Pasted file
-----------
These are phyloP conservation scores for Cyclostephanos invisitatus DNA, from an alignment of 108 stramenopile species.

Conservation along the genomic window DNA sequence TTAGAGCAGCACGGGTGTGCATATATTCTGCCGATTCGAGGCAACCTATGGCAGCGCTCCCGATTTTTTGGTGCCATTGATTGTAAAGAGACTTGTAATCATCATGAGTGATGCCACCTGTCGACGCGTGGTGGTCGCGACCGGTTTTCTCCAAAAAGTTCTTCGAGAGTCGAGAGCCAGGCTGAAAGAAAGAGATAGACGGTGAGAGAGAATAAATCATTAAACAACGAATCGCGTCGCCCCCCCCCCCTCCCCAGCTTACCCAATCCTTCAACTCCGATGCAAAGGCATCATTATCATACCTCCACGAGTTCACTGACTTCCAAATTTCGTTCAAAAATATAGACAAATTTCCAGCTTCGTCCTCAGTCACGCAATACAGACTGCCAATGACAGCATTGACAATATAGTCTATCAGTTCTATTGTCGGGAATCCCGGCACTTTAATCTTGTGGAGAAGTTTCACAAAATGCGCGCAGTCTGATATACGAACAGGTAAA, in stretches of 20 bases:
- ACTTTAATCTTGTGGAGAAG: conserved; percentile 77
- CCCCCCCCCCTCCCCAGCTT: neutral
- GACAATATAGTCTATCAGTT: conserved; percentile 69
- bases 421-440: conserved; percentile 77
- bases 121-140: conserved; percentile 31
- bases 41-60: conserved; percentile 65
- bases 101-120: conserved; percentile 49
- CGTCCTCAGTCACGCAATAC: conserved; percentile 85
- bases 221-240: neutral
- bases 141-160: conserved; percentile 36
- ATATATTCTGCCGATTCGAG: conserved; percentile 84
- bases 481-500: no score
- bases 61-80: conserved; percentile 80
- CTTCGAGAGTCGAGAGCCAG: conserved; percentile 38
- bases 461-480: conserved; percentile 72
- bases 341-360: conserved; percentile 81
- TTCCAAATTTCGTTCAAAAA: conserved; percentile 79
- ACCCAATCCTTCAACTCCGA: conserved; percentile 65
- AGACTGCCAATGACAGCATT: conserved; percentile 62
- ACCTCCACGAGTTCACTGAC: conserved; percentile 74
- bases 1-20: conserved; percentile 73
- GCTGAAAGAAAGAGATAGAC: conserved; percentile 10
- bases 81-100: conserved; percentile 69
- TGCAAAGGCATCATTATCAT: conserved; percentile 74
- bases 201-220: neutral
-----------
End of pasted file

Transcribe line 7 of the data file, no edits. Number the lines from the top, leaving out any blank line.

- bases 121-140: conserved; percentile 31